(PhysOrg.com) -- A breakthrough by scientists at Cambridge University may terminate the threat of termites, cockroaches and other pests such as ants and locusts - responsible for billions of pounds worth of damage to homes, crops and people's health across the globe each year.
A new type of cheap, durable, non-toxic and environmentally safe insect repellent coating has been designed by Jan-Henning Dirks, Christofer Clemente and Walter Federle at the University's Department of Zoology.
These surfaces 'trick' insect feet by making them lubricate themselves.
Insects are capable of clinging to almost any natural and artificial substrate by using an emulsion with properties similar to custard or ketchup. They secrete this fluid from pads located on the bottom of their feet.
When studying insect pads in detail, the zoologists discovered that the special surface coating changes the properties of this fluid. As a consequence, the adhesive secretion turns into a lubricant and the insects start slipping, like someone with wet feet in the shower.
Jan-Henning Dirks, who has studied insect adhesion for his PhD, said about the unexpected discovery: "We first came across these surface properties quite by accident, but soon we realised that this could actually be something really useful."
As the video footage of lab tests shows, insects were able to climb with ease a glass rod coated with non-stick PTFE. However, insects trying to reach an apple slice at the top of the glass rod coated with the new material slipped. On the new material, the insects' feet reached on average only about 40% of the friction forces they showed on PTFE.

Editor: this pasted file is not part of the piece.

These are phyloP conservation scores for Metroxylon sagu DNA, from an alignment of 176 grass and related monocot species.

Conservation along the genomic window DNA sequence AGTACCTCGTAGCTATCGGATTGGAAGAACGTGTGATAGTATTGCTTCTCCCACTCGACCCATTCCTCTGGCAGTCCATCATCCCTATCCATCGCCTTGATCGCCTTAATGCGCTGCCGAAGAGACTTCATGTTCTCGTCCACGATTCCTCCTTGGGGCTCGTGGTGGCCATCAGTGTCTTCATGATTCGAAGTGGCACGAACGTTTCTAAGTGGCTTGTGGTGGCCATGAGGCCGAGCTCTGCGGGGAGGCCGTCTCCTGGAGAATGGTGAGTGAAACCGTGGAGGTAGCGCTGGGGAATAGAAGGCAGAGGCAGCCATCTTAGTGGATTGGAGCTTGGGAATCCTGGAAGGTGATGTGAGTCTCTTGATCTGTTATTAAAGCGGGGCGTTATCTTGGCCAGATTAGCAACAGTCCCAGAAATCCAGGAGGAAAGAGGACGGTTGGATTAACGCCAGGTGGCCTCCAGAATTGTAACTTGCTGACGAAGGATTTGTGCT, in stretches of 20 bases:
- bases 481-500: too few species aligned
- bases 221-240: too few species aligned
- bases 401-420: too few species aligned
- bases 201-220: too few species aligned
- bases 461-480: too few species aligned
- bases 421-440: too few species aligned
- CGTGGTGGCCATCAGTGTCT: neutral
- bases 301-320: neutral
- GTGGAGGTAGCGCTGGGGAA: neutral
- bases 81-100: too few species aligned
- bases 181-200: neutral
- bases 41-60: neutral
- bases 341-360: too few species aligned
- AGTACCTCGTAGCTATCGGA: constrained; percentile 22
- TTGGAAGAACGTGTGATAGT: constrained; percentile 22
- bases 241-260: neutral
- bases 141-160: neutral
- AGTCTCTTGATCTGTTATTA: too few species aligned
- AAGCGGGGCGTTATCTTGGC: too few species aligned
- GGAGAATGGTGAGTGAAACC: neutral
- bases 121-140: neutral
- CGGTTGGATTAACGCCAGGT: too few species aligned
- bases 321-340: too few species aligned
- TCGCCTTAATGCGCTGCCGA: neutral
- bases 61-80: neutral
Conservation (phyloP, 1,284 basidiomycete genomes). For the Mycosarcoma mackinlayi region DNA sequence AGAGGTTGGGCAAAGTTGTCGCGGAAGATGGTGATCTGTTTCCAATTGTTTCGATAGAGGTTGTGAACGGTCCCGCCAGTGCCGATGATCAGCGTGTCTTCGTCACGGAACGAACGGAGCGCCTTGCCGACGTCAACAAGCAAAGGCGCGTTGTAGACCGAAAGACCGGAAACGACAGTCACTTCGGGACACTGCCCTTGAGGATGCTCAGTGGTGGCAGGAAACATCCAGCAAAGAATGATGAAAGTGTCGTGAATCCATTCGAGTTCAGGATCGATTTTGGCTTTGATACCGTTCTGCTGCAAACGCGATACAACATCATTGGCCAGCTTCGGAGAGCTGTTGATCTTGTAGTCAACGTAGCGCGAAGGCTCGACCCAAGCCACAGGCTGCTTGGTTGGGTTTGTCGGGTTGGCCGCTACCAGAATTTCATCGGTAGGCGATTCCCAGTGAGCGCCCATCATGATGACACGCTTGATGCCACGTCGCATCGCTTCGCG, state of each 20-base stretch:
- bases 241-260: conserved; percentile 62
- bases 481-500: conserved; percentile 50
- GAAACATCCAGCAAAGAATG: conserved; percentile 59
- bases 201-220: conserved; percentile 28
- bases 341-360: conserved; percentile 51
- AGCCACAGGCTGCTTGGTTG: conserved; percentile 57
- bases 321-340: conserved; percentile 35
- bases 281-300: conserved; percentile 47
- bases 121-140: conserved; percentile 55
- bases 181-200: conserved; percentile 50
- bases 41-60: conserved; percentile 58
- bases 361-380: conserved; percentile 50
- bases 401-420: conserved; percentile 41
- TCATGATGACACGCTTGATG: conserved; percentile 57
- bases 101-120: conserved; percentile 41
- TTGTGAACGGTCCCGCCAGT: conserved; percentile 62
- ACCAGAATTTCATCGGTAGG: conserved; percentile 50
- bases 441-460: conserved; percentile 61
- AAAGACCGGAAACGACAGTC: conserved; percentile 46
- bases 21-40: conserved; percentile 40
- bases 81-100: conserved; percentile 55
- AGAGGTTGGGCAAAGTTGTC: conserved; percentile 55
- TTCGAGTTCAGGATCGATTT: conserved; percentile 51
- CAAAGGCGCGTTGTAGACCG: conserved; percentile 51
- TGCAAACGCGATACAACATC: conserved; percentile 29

The University team's surface coating has the potential to restrict the movement of many insects, including ants, cockroaches, termites and locusts, providing a novel technique to reduce the devastation, medical problems and economic loss associated with insect pests. Despite its effectiveness and durability, the new surface coating also leaves insects unharmed.
"We are very excited by the potential of this completely new approach to pest control that has arisen from a basic research project into insect adhesion," said Gillian Davis, Technology Manager at Cambridge Enterprise, the University's commercialisation arm.
"We have patented the technology and are now seeking a commercial partner to work with the inventors to develop the technology.
"Surfaces at risk of infestation both inside and outside the home may benefit from the insect repellent coatings. From crop protection to pest-proof ventilation pipes, furniture and wellingtons, as well as insect-repellent food containers and baby bottles, the practical applications for use are endless - and hugely exciting."
More information: Insect tricks: two-phasic foot pad secretion prevents slipping, rsif.royalsocietypublishing.or… f.2009.0308.abstract
Provided by University of Cambridge (news : web)
Explore further: Green spaces don't ensure biodiversity in urban areas